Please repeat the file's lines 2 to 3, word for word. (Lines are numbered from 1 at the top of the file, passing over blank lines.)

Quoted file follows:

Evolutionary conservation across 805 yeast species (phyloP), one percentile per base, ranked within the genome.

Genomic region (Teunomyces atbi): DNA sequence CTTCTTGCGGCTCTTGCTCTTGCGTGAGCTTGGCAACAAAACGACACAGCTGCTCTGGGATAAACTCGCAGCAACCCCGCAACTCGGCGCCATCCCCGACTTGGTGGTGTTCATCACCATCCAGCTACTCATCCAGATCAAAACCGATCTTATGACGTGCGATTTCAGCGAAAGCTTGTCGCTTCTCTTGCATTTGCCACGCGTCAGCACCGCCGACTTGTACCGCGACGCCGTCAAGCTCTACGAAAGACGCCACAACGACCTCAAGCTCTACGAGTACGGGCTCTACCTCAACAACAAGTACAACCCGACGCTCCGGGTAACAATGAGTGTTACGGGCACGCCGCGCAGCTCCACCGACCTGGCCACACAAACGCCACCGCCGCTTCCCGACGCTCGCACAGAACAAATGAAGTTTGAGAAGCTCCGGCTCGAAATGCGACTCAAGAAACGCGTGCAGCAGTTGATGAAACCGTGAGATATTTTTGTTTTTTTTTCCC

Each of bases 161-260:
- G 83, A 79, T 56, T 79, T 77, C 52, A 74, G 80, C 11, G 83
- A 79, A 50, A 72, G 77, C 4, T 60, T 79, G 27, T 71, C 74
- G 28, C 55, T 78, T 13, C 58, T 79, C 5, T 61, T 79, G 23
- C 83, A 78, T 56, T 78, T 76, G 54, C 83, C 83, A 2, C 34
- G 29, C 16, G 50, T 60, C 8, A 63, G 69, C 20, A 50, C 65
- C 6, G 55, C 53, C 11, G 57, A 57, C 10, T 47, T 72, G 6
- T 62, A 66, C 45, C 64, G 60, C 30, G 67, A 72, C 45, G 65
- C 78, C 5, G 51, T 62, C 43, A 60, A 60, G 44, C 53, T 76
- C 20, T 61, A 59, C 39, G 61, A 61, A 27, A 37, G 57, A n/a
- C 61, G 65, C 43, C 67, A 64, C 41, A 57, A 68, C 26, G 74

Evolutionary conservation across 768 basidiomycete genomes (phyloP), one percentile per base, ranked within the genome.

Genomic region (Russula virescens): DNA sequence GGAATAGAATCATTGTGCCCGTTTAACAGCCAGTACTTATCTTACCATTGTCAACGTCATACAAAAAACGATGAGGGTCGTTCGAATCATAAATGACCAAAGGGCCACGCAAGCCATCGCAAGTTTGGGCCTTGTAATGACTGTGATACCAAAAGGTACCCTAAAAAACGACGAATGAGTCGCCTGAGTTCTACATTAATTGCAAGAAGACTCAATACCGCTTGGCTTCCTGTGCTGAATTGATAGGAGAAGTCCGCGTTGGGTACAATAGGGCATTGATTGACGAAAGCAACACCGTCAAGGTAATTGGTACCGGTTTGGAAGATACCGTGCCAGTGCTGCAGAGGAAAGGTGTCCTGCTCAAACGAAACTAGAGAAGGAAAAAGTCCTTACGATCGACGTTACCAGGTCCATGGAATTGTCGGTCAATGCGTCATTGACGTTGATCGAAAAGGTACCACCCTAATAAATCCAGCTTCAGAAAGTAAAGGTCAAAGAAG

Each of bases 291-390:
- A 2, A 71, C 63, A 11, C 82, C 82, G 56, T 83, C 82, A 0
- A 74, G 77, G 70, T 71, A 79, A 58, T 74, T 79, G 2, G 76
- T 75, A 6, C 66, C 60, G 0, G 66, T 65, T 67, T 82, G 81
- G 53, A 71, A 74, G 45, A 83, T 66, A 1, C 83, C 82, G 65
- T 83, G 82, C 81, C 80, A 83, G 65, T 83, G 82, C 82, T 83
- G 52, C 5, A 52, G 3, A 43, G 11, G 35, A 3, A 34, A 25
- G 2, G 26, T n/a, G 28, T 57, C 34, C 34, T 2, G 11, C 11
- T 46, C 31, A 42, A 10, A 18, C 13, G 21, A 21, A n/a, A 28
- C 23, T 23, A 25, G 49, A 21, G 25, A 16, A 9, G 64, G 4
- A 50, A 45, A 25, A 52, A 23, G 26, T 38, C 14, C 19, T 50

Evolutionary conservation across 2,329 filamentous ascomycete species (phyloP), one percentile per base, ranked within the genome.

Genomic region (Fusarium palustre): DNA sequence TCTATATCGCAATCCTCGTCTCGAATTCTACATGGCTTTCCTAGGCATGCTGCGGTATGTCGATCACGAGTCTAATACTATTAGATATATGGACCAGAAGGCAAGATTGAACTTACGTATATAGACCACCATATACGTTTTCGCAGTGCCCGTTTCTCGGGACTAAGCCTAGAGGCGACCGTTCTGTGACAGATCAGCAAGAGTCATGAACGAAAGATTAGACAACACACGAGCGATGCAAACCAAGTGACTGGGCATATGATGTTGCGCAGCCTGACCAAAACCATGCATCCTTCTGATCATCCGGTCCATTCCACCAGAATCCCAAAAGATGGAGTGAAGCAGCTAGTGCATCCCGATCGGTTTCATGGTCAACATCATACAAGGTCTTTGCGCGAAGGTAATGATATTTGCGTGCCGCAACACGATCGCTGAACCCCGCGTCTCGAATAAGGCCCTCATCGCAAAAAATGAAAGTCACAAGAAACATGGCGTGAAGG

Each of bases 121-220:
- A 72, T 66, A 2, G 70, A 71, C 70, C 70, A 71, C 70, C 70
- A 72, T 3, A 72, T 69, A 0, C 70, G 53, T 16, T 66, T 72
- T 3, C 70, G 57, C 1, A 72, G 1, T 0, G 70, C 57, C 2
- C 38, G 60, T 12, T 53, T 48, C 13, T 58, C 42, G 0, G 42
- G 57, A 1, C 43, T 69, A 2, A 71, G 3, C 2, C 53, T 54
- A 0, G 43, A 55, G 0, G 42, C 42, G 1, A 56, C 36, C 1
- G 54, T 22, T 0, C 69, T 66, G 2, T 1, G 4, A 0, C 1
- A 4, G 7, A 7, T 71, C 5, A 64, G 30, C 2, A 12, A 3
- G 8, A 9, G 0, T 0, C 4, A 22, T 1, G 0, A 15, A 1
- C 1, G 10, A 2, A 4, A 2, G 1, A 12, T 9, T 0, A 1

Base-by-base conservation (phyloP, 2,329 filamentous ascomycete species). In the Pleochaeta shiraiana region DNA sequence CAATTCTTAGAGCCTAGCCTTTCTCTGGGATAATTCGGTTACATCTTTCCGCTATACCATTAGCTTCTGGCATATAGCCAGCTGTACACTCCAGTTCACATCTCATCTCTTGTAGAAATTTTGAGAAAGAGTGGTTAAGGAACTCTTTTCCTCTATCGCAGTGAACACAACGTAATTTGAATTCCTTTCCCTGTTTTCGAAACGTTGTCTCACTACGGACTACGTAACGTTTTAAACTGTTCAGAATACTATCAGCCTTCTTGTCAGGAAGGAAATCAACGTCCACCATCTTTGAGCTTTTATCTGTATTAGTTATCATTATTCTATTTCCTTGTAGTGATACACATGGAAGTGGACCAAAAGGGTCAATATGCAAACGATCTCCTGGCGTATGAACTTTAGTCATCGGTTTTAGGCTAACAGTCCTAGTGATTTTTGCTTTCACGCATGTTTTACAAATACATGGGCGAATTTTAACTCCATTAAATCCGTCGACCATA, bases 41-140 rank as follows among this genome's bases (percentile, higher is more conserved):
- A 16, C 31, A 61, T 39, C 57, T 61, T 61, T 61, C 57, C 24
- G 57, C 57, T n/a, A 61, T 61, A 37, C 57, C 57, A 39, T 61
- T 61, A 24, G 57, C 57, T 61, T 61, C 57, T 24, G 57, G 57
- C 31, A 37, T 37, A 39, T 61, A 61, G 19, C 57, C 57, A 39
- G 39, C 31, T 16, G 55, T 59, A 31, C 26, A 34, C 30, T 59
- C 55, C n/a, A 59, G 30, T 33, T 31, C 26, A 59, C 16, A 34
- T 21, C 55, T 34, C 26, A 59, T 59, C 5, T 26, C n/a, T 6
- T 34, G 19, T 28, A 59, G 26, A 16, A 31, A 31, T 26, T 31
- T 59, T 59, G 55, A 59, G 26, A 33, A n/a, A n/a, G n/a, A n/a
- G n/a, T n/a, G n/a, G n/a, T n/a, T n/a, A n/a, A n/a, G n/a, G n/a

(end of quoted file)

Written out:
Genomic region (Teunomyces atbi): DNA sequence CTTCTTGCGGCTCTTGCTCTTGCGTGAGCTTGGCAACAAAACGACACAGCTGCTCTGGGATAAACTCGCAGCAACCCCGCAACTCGGCGCCATCCCCGACTTGGTGGTGTTCATCACCATCCAGCTACTCATCCAGATCAAAACCGATCTTATGACGTGCGATTTCAGCGAAAGCTTGTCGCTTCTCTTGCATTTGCCACGCGTCAGCACCGCCGACTTGTACCGCGACGCCGTCAAGCTCTACGAAAGACGCCACAACGACCTCAAGCTCTACGAGTACGGGCTCTACCTCAACAACAAGTACAACCCGACGCTCCGGGTAACAATGAGTGTTACGGGCACGCCGCGCAGCTCCACCGACCTGGCCACACAAACGCCACCGCCGCTTCCCGACGCTCGCACAGAACAAATGAAGTTTGAGAAGCTCCGGCTCGAAATGCGACTCAAGAAACGCGTGCAGCAGTTGATGAAACCGTGAGATATTTTTGTTTTTTTTTCCC

Each of bases 161-260: